Thursday, March 26, 2009

La Vie En Rose.

Yes. La Vie En Rose, baby.

While in transit today I decided to listen to some old-ecole Edith Piaf on my iPod instead of the usual Wilco and Billy Bragg (okay fine, Akon and T.Pain.) Metro-creepin' with some great classic French music coming out of those earbuds is so much better.

But a walk-to-class song can barely define my progress of blending in and feeling more comfortable in a city that was entirely new to me just a month ago.

I have yet to leave France, so that month should be plenty of time for me to obtain a certain amount of Frenchiness, right?  
Well how about we change up the pace of this petite blog and write up a little score sheet of the supposed...
Transformation of Jenna Bean to 
This is totally stolen from a column introduced to me by Miss Atassi. Furthermore, the following bullet points may or may not be filled with stereotypes, sweeping generalizations, and cliches.  And yes, that Photoshopping was heinous.  Just play along, please.

  • Post-class picnic on the Seine with, yes, a baguette and cheese = +1
  • Getting annoyed with loud American blowing her nose during my Friday afternoon alone time at a museum = +2
  • Reading a French newspaper on the way to class in the morning = +2
  • Reading a French newspaper on the way to class in the morning with a French-English Dictionary in my lap = -2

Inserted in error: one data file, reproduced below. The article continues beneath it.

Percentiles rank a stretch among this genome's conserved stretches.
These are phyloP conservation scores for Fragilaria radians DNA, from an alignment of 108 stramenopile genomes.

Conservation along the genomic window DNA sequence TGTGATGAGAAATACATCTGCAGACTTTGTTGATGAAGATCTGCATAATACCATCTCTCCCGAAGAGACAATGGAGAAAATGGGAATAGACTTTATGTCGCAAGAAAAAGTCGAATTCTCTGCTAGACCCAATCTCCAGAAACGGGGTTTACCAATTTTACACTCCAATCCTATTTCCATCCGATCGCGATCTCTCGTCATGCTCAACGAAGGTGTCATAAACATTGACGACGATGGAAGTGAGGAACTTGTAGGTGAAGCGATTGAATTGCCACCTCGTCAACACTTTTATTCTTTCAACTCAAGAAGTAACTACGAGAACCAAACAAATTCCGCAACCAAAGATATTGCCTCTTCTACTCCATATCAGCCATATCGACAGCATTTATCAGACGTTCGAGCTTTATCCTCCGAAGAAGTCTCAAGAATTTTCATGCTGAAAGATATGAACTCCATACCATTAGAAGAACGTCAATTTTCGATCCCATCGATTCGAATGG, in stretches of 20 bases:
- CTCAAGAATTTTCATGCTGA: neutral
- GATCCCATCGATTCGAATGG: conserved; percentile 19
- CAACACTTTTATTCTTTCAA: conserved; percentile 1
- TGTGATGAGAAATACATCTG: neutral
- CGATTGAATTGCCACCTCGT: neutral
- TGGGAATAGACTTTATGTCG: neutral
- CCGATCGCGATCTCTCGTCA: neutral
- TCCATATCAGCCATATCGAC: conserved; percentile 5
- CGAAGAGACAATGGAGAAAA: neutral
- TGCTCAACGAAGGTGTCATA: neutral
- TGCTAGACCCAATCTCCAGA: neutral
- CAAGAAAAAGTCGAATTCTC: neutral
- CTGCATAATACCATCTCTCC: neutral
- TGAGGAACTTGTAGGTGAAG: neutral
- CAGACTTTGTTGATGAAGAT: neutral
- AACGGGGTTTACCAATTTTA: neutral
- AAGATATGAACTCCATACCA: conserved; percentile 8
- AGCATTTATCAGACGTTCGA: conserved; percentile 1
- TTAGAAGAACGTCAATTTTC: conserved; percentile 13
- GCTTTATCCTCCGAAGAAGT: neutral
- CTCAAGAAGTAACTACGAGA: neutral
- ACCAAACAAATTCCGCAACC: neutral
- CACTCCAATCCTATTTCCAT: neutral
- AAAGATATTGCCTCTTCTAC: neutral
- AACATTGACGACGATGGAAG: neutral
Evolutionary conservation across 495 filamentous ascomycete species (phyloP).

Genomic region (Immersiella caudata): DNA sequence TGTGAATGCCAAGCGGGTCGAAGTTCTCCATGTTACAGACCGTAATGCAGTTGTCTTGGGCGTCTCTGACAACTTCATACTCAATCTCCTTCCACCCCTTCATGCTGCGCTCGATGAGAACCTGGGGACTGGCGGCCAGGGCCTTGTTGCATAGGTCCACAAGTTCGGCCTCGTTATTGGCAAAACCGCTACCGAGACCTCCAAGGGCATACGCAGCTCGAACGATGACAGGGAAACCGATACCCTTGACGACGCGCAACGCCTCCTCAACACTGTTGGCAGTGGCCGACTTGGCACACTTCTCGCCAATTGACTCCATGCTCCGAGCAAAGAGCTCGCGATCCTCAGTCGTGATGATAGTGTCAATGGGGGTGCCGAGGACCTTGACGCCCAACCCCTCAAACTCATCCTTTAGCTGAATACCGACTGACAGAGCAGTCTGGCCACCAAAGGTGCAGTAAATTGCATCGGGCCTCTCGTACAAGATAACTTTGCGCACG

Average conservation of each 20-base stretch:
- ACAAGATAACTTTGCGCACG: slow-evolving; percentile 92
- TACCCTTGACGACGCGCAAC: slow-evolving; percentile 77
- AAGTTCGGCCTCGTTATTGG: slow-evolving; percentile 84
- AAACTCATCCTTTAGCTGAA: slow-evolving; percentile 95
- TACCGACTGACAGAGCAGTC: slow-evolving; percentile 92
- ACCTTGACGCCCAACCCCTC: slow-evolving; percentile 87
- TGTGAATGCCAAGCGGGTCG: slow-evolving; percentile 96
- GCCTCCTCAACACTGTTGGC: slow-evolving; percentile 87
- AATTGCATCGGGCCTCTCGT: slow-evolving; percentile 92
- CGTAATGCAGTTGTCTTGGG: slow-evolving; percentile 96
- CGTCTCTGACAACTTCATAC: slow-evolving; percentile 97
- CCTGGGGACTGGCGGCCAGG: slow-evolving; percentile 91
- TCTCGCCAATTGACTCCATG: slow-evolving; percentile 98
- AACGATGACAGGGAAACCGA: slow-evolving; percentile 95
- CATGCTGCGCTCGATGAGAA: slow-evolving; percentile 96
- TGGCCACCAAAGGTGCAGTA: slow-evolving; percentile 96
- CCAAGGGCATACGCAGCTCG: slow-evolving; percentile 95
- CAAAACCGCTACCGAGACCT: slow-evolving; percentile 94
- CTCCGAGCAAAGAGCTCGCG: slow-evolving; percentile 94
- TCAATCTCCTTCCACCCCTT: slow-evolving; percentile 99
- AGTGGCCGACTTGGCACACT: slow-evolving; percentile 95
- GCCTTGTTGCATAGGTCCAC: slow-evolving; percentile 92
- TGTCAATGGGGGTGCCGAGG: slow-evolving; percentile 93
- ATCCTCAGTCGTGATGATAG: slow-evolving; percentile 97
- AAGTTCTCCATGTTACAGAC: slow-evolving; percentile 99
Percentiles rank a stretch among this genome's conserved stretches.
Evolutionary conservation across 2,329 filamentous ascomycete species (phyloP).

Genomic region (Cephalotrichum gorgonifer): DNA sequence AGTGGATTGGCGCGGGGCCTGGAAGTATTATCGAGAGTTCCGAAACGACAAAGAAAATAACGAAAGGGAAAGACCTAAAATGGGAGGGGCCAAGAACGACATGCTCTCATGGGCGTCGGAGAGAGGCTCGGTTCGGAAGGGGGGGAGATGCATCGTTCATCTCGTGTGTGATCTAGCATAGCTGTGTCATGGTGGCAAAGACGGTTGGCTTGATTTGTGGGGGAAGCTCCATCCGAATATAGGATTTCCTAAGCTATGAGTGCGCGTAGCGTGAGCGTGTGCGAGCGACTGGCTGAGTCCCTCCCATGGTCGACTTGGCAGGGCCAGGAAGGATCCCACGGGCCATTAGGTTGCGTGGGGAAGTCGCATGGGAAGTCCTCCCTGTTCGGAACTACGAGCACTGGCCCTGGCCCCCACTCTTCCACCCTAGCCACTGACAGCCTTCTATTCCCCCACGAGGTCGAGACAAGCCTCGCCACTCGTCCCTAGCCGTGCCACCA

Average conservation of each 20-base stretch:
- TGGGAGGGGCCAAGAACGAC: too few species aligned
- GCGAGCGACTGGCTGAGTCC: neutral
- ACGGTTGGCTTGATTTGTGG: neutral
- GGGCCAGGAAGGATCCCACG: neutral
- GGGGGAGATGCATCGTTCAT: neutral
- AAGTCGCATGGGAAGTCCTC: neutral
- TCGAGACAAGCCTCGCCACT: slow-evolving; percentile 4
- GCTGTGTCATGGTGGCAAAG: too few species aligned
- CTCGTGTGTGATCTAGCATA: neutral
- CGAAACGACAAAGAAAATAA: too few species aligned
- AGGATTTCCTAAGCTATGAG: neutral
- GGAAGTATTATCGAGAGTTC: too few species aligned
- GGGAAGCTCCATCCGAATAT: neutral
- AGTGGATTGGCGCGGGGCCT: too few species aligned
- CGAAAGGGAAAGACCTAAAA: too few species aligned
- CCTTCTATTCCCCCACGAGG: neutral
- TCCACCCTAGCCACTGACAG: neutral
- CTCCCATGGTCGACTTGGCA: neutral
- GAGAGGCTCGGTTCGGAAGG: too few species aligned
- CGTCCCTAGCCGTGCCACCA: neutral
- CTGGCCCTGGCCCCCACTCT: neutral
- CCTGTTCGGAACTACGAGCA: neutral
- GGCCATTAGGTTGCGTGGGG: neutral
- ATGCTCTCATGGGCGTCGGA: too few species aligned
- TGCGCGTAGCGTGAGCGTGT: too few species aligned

• Smiling awkwardly and saying "oui... uh.. oui, bonjour.. I mean bonsoir?" everytime my Madame introduces me to, well, anyone = -1
  • Falling asleep on my Metro ride home but timing it perfectly with the intercom voice and waking up two stops before my own = +3
  • Getting up and leaving immediately after paying the bill at a restaurant = -2
  • Being a single lady = -a billion?
  • Going on a 20 Euro budget week (no food or fun) because of a bea-utiful dress purchase at Palais Royal = +5
  • Being smoke-free = -5
  • Not owning a leather jacket = -2
  • Cutting down on electricity usage = +2
  • Absolutely freaking out whenever a pigeon flies straight at me  = -2
  • Drinking tea, and drinking it from a UW Journalism mug = -1
  • Being fully caught up on Gossip Girl and LOST but still never having watched any French TV = -2
  • Taking a beloved, visiting friend to a highly praised French restaurant by Republique = +2
  • Finally making it to said restaurant at 5:00 p.m. when it, and everything else, is closed = -1
  • Sitting outside at a cafe, under a heater, on a rainy day after a trip to Musee d'Orsay = +2
  • Weighing over 100 pounds = -3
  • Dodging doggie-droppings on the street like it's my job = +4
  • Making my French teacher laugh = +2
  • Learning something new every day about Parisian history, culture and language = +5
  • Spending my time with some wonderful Wisconsin folk reminiscing, in English, about State Street and The Terrace = -2
  • Eating falafel sandwiches in the Marais on the steps of the St. Paul Cathedral = +3
  • Not snarling/puckering my lips while speaking (Dana knows. Correction.. Leel knows.) = -3
  • Crepes in the morning, Crepes in the evening, Crepes at supper time (when you have banana and nutella you can eat Crepes anytime) = +2